This article was sent to be by Adam Cook from Addiction Hub, who wanted to share his research to help people in recovery from addiction to get their lives back on track and truly thrive. His research started when he lost his best friend from addiction. Cook wants to do everything in his power to fight for addiction awareness.
People in recovery from addiction face multiple challenges. There’s the ongoing struggle to achieve and maintain sobriety, the difficulty of getting their lives back on track, dealing with the stigma of addiction in the workplace, and mending damaged relationships with friends and family.
It takes courage and the help of counselors and loved ones to emerge from the darkness of substance abuse and begin a new life. That means avoiding places and people who can trigger a relapse; in other words, it means establishing a new lifestyle. Finding the way back to self-reliance and social integration is a transition that some have compared to a rebirth.
It’s painful, and it’s hard, but with determination and faith, many people are able to find a pathway to a productive, happy life.
Now that you’ve achieved sobriety, it’s a good time to reach out to the people in your life. Let them know what your intentions are, that you intend to maintain your sobriety and that you are sincerely sorry for any harm or worries you may have caused them in the past. The more friends and family you have supporting you in your new life, the more likely you are to succeed.
New friends, new life
One of the cardinal rules of recovery is to avoid people who could trigger a relapse and lead you back to old negative behaviors. It can be a hard thing to do, but it’s important. Individuals you used to hang around with can make it too easy to fall back into old patterns, and represent a danger to your recovery. This could mean looking for a new neighborhood.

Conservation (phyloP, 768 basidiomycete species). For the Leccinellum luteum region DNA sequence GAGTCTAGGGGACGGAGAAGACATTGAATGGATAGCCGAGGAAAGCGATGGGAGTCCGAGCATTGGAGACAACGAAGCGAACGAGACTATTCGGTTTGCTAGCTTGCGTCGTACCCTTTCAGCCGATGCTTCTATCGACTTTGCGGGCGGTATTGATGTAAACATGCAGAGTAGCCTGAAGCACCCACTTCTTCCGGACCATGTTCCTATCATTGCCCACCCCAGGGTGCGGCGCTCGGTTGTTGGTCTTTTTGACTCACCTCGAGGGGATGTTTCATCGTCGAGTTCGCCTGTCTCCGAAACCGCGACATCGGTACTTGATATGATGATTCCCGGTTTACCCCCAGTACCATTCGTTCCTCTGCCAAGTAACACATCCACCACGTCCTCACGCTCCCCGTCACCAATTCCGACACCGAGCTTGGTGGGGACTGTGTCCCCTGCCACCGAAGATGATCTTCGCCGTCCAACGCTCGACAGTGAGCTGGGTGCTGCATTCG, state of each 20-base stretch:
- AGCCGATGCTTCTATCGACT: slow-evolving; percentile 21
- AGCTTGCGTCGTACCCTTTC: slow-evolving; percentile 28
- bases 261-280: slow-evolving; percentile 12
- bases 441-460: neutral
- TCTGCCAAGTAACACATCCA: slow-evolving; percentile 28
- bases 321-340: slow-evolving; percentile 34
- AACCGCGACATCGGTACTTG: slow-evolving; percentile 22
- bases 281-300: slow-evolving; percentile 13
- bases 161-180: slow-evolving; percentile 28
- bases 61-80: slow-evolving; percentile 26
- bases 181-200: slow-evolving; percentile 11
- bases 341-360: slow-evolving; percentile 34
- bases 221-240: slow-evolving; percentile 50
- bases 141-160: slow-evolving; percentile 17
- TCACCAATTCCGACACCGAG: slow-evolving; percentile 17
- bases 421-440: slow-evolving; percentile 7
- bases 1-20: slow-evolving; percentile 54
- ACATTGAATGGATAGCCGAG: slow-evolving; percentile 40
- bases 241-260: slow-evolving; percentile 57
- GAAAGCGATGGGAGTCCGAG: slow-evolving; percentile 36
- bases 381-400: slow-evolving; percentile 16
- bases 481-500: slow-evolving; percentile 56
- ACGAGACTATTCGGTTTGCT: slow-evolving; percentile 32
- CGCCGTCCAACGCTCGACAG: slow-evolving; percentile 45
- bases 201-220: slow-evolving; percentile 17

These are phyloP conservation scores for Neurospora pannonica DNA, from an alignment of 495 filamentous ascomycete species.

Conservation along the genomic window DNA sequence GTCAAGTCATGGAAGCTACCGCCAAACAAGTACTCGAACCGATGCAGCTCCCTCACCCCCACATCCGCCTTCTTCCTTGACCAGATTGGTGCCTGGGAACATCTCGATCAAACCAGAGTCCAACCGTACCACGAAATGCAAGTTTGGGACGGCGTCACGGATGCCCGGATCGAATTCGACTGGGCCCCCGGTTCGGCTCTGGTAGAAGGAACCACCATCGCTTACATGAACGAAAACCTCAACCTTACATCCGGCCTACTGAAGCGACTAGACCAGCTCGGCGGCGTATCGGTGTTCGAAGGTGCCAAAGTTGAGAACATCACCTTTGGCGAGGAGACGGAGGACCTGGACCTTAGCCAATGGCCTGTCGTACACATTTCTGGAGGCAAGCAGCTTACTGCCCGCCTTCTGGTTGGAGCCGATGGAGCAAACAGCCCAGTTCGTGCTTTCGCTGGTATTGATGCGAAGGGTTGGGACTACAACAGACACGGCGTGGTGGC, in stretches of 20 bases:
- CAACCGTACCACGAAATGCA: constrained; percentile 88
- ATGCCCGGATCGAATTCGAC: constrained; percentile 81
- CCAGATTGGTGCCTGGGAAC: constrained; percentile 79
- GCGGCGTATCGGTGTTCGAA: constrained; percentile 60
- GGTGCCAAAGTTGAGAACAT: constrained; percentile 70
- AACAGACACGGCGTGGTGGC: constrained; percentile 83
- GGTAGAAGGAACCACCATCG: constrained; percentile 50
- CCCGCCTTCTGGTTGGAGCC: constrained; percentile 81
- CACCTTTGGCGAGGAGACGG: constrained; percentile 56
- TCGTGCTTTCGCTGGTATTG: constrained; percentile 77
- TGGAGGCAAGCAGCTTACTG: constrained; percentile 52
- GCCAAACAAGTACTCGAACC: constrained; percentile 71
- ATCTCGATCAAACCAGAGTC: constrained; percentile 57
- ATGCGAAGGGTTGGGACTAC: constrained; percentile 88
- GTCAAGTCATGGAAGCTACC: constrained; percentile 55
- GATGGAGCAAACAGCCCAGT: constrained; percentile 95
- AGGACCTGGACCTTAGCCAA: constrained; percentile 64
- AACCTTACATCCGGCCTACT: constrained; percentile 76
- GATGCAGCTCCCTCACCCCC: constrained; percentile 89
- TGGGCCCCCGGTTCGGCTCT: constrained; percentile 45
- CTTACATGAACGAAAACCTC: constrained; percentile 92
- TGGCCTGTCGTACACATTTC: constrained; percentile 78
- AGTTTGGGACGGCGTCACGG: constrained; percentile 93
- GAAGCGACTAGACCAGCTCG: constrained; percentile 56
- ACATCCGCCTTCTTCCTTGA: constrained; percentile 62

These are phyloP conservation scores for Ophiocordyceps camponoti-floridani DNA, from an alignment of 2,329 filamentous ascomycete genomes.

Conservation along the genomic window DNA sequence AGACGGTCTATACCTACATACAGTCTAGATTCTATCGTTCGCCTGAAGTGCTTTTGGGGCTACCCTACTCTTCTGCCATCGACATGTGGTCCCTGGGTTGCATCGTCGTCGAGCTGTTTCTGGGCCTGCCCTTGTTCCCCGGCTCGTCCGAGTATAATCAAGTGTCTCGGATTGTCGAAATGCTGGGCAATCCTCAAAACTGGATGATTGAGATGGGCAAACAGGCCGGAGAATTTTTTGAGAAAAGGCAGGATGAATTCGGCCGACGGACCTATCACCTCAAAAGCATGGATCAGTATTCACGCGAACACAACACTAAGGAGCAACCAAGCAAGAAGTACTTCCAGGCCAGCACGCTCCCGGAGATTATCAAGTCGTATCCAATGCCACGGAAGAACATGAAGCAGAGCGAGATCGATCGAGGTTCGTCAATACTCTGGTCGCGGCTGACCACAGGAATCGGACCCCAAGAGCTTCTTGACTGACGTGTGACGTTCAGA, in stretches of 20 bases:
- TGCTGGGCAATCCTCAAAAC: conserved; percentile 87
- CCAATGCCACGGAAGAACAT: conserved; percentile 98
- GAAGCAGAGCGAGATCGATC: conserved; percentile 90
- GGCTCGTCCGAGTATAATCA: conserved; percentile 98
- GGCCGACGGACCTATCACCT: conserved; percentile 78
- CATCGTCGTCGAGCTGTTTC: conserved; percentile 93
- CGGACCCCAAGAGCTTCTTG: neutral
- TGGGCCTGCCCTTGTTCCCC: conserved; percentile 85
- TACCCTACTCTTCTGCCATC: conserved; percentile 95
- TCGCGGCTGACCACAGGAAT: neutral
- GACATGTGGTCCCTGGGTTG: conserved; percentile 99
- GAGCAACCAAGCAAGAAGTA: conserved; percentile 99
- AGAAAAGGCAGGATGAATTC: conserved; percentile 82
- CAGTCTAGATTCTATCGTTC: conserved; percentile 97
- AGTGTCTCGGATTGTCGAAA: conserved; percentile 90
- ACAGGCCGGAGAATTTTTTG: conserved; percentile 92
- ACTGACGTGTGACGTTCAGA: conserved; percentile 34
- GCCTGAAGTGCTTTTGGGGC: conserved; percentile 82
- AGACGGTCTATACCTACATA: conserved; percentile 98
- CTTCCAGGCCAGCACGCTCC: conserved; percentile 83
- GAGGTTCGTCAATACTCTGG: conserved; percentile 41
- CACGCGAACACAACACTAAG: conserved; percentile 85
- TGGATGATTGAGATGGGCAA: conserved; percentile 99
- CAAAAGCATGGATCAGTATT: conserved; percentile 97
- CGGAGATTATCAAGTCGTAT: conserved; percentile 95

You’ll want to find a place that helps you create a healthy, consistent routine without throwing you into the paths of old triggers. You’ll also want a loving environment to rebuild your relationships and bond with your family, a place where you can heal and focus on your recovery.
It’s also important to focus on new activities that support your commitment to sobriety. Pursue a degree, concentrate on looking for a new job, volunteer with a local charity, or join an exercise class.
Following a healthy diet is an excellent way to support a sober lifestyle. Emphasizing nutritional foods such as vegetables, fruit, whole grains, and dairy products will help you feel better and strengthen your resistance to dangerous temptations. Be sure to avoid foods that are high in sodium and stay away from caffeine. Committing to healthy eating habits can be difficult, but the results are worth it. Your immune system will be stronger, you’ll look healthier, and your energy levels will increase.
Get plenty of sleep
Sleep is an indispensable part of the healing process. It strengthens hormonal activity, helps regulate your body chemistry, makes it easier to concentrate, and boosts your ability to fight off illness and infection.
It’s important to establish a regular pattern of 7 to 9 hours of sleep a night, particularly if addiction has fostered poor sleep habits, with extended periods of wakefulness followed by inordinately long stretches of sleep. Regular sleep habits help prevent heart disease, mood swings, memory problems, and much more.
Old friends may not be the best option for building a support network when you’re in recovery, especially those whom you associate with bad habits. Instead, establish a group of sober acquaintances.
Churches and many civic organizations offer sobriety group sessions. Consider joining a 12-step recovery program with individuals who understand exactly what you’re going through. It’ll give you an important forum for sharing experiences, fears, and feelings.
Committing to recovery and a life of sobriety truly means starting over. Your new life will come with challenges, though. Avoiding temptation and people who may trigger a relapse, and choosing healthful eating and sleep habits are important factors in helping you thrive in a life free of dependency.
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